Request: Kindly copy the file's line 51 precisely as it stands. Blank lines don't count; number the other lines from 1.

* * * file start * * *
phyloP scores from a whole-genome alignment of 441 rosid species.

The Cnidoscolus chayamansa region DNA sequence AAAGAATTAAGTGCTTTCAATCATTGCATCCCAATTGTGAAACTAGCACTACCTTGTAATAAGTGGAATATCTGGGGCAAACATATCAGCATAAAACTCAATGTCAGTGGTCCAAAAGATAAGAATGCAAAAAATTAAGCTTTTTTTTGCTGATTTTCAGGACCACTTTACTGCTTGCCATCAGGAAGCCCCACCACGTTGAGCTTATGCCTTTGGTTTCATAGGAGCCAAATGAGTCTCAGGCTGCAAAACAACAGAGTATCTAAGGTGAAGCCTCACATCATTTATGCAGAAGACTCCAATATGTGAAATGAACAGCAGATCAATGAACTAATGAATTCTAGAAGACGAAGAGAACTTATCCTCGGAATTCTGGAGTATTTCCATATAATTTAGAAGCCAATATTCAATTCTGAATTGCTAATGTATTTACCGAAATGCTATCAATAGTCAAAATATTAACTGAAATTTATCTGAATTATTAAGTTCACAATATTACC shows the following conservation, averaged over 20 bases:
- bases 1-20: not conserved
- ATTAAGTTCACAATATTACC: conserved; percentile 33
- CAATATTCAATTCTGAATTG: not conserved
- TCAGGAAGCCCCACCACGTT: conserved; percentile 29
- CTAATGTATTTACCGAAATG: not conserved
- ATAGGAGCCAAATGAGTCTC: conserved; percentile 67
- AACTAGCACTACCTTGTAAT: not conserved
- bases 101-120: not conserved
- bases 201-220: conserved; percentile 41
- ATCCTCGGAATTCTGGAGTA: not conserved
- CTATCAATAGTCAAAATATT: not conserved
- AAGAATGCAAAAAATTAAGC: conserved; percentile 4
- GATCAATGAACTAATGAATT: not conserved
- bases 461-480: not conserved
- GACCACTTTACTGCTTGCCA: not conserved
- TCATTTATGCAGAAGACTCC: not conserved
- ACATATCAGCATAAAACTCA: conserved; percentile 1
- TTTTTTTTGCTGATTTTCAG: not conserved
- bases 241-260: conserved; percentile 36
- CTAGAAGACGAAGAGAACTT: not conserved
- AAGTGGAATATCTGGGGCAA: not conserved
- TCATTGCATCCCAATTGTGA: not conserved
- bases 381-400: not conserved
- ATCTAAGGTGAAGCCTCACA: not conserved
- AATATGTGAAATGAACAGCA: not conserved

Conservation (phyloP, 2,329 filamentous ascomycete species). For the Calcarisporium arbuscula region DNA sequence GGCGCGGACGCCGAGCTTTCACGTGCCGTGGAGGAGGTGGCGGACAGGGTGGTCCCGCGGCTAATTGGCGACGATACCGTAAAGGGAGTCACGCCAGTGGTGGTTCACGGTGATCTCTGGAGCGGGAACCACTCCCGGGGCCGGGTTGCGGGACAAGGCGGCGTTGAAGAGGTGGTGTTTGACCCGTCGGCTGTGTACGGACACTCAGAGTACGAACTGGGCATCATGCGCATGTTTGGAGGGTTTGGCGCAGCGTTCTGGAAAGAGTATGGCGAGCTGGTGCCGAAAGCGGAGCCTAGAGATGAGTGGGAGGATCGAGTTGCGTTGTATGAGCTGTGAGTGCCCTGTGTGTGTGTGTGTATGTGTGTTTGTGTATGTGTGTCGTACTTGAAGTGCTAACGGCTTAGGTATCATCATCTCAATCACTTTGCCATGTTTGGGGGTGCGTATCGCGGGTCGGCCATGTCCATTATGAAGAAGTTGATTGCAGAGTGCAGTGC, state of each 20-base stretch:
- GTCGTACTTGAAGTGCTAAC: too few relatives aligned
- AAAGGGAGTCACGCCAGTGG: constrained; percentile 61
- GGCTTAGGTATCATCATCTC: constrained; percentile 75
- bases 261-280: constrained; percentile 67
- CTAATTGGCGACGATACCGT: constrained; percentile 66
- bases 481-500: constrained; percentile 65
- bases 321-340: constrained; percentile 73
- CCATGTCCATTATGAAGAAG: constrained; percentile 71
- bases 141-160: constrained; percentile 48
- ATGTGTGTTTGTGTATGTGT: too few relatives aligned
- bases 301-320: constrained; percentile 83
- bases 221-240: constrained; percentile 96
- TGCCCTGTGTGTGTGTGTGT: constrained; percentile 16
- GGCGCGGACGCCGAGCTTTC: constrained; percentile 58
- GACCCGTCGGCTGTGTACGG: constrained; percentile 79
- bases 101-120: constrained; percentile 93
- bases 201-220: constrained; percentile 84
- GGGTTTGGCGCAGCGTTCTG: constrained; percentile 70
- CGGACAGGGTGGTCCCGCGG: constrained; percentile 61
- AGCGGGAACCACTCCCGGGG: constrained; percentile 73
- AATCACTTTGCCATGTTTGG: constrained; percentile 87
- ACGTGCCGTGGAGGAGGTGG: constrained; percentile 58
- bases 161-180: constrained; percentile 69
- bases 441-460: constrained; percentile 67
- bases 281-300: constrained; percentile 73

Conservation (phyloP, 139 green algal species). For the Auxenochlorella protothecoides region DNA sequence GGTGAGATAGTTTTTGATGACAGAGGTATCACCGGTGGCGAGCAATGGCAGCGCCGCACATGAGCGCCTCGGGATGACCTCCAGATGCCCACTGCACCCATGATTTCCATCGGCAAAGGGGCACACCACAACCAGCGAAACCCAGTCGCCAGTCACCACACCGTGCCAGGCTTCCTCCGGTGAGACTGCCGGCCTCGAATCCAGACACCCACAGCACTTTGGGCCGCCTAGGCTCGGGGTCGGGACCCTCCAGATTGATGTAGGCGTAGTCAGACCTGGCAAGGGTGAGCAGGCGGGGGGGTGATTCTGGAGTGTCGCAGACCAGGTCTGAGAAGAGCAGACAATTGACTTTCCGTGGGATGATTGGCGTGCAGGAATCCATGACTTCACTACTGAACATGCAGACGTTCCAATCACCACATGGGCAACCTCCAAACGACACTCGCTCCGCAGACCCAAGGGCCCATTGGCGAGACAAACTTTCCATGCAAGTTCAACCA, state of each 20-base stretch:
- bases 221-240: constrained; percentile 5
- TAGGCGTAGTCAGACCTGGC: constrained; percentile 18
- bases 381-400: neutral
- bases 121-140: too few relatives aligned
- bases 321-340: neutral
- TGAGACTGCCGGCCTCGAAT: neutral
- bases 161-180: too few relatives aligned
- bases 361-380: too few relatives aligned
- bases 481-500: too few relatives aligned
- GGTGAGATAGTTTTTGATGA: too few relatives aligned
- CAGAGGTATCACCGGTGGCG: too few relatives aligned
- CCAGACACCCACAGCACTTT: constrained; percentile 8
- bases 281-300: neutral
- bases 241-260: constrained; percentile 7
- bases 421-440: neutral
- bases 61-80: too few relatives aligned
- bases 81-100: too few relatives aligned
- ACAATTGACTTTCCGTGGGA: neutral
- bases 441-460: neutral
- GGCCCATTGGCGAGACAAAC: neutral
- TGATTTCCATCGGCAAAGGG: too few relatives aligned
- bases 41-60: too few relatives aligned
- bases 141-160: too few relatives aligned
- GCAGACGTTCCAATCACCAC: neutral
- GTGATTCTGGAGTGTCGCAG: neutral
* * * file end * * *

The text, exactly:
- bases 161-180: constrained; percentile 69